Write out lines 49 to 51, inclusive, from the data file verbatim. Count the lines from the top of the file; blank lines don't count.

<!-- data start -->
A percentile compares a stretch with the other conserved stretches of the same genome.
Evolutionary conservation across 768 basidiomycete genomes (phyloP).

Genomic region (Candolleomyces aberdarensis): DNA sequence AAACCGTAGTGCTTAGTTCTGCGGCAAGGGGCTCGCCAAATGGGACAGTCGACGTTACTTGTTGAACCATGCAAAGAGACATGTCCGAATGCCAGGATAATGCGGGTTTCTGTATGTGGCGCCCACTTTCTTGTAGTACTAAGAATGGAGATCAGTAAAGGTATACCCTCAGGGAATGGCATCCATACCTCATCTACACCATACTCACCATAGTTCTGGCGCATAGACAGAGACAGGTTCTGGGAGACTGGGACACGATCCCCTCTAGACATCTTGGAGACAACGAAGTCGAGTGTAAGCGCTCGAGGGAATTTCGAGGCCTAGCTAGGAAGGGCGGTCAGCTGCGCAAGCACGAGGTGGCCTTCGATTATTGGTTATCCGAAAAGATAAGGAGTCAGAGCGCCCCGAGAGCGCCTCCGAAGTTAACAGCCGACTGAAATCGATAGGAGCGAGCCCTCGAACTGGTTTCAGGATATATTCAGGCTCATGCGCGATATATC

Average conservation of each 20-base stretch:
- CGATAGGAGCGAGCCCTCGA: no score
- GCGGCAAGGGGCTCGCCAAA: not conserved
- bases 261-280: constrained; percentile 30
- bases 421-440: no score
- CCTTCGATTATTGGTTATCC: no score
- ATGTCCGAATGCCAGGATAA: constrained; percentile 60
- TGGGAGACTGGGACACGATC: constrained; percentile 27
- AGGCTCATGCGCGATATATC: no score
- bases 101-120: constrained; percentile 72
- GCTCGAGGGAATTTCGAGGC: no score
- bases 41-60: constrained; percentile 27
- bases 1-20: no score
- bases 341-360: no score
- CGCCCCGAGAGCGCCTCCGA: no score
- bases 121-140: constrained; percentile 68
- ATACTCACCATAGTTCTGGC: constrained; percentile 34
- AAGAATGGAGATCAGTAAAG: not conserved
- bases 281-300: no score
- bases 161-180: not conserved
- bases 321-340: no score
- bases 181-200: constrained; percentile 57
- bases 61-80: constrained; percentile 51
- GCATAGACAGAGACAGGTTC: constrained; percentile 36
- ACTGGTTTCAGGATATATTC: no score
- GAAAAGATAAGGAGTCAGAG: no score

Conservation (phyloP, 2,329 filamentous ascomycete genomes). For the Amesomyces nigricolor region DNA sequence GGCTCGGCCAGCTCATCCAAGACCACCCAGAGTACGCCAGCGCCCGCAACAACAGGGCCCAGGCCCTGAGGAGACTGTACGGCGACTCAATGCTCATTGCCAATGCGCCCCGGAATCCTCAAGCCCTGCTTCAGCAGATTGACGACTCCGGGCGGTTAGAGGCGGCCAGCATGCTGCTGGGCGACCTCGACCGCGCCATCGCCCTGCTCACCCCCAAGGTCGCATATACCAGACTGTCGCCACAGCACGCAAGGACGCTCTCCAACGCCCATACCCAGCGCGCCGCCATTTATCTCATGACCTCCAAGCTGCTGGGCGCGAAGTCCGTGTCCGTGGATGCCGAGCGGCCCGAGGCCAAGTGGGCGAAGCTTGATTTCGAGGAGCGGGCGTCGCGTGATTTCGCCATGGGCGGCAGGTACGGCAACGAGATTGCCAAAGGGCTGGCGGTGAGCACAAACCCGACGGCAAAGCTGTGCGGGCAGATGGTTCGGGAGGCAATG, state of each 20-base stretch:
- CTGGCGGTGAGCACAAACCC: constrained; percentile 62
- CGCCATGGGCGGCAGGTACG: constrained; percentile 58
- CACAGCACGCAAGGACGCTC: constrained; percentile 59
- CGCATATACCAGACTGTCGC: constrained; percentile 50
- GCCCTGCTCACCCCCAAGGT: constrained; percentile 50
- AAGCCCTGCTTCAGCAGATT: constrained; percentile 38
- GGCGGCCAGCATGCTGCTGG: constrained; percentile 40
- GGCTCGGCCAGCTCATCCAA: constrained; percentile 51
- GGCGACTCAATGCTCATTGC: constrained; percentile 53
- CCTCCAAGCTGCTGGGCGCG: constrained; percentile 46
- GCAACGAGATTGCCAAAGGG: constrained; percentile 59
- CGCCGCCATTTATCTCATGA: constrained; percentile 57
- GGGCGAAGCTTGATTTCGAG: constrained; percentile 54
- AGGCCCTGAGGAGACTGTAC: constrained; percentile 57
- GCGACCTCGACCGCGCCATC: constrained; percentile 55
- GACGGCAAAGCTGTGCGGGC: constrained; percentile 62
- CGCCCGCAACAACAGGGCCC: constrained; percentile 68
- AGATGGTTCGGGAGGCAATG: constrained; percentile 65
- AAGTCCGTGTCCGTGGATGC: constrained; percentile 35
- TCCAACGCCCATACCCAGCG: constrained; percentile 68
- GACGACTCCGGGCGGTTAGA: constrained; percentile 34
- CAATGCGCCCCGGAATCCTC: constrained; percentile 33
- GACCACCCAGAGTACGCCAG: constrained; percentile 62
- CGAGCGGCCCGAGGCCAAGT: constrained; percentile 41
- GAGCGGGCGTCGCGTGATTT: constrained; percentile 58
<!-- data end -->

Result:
- AAGTCCGTGTCCGTGGATGC: constrained; percentile 35
- TCCAACGCCCATACCCAGCG: constrained; percentile 68
- GACGACTCCGGGCGGTTAGA: constrained; percentile 34